Some of your relatives were residential school survivors. How has that impacted your life?
Working on the search for the last chair and commissioners for the Truth and Reconciliation Commission – Justice Frank Iacobucci hired our firm to do the last search resulting in Justice [Murray] Sinclair and Commissioners [Wilton] Littlechild and [Dr. Marie] Wilson – one of the things that came out loud and clear is that it takes five generations to actually dissolve the effects of residential schools. I don’t think I passed on a lot to my kids, but I still believe that they have some effects, or that at least they’re aware of it.
What led you to the recruiting field?
Just by chance, I ran into a gentleman in Calgary that’s now passed away. He ran a contingency middle management search and thought that I would do really well. I was young, and one of only two women out of the three branches. He saw something in me, believed in me and trained me. I credit him for becoming a top consultant.
Walk us through your recruiting career.
My recruiting career has lasted well over 30 years. I ran staffing agencies and opened up branches in the GTA and Niagara Peninsula. I also worked in a lower level of recruiting in Calgary back in the 1980s. After transitioning into executive search, I later started my own company almost 25 years ago, upgraded it, and then sold it.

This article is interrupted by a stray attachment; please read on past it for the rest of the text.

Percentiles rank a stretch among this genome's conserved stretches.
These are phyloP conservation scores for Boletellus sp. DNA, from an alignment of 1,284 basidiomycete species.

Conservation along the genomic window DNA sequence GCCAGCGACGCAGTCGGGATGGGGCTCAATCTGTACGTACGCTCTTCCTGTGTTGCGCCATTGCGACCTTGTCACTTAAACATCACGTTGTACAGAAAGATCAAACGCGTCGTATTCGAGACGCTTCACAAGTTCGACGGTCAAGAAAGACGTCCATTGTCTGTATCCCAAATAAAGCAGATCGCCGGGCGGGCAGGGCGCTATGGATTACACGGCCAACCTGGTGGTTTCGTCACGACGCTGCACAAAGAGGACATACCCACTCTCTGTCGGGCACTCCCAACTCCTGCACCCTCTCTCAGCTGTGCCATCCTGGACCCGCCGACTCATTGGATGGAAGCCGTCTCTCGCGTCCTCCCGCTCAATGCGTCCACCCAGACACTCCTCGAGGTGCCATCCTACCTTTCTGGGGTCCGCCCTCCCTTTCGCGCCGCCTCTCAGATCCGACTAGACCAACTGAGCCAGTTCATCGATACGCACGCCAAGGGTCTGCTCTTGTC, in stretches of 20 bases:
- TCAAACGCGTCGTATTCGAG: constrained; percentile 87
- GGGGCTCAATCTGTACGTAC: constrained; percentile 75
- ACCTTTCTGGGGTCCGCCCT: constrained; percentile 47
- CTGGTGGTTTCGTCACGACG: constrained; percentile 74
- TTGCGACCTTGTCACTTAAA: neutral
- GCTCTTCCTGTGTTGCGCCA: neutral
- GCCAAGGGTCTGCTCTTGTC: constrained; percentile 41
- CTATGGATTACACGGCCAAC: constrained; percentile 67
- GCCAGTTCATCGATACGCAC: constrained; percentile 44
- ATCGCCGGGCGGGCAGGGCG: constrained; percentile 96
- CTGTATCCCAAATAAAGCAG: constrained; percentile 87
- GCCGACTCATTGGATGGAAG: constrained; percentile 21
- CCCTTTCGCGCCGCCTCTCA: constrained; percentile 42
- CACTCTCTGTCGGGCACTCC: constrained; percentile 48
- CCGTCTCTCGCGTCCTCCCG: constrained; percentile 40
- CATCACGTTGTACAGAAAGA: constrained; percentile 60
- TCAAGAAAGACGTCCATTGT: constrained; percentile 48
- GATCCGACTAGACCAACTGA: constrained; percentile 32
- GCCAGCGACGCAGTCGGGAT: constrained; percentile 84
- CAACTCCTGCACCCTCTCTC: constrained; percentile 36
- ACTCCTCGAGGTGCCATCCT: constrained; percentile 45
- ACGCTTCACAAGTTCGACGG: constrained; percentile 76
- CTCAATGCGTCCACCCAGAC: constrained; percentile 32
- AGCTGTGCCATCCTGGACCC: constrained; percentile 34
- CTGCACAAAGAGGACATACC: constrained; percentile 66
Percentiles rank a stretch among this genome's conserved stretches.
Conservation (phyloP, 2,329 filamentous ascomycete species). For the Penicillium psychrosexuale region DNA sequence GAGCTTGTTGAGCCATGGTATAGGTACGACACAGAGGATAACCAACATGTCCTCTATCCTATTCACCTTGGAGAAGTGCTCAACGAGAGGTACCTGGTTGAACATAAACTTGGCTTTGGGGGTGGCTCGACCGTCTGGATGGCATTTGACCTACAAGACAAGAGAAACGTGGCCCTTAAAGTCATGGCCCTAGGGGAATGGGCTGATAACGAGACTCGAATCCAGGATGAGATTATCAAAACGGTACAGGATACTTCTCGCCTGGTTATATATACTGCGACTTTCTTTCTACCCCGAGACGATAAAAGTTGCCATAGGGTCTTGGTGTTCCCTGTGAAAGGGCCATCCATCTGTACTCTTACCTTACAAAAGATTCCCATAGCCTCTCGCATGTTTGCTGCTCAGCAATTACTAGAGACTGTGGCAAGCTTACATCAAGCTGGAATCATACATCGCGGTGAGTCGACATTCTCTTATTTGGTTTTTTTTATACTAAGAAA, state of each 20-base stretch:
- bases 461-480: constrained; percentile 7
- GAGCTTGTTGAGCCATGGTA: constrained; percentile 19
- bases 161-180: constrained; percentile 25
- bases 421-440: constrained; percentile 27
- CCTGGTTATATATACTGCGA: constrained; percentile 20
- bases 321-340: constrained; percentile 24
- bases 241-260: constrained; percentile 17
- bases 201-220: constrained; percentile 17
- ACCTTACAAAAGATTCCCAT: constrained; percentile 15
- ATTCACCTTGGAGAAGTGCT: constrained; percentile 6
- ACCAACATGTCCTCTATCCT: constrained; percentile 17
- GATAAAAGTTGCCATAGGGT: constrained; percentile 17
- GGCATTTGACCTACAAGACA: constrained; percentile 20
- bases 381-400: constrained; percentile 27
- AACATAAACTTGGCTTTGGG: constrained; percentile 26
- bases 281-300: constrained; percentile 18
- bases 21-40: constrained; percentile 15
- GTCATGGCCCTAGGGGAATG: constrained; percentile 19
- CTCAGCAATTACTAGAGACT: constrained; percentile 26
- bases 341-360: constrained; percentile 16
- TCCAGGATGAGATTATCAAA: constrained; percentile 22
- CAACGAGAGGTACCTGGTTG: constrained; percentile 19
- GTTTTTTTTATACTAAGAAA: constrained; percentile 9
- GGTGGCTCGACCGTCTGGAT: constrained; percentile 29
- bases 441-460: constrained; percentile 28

How did you start getting involved with recruiting Indigenous leaders?
I started working at a firm in Winnipeg, and within a year, I saw a potential market in executive search in the Indigenous community. I pitched the idea that we could work in this area, and they didn’t think we could. They told me to develop this market on my own time. The Aboriginal Healing Foundation and a number of other groups were just starting in Ottawa at that time. So I approached them, and we ended up getting business.
A year later, about a third of the revenue was from our community, but the work wasn’t being done in the best way possible. They didn’t understand the cultural differences. Indigenous people started coming into the office once a week with their resumes. The two owners told me that we’re an executive search firm, and we can’t have Native people sitting in our waiting room. That was about 25 years ago. That’s when I gave my notice. I think it was actually the Creator’s plan that this happened – so that I would have to say that I ethically can’t work here. I started my company and I thought that if it doesn’t work out, I’ll just get another job, but within a few months, I was hiring staff to meet the demand.
What’s the state of Indigenous recruitment in Canada today as opposed to when you started out?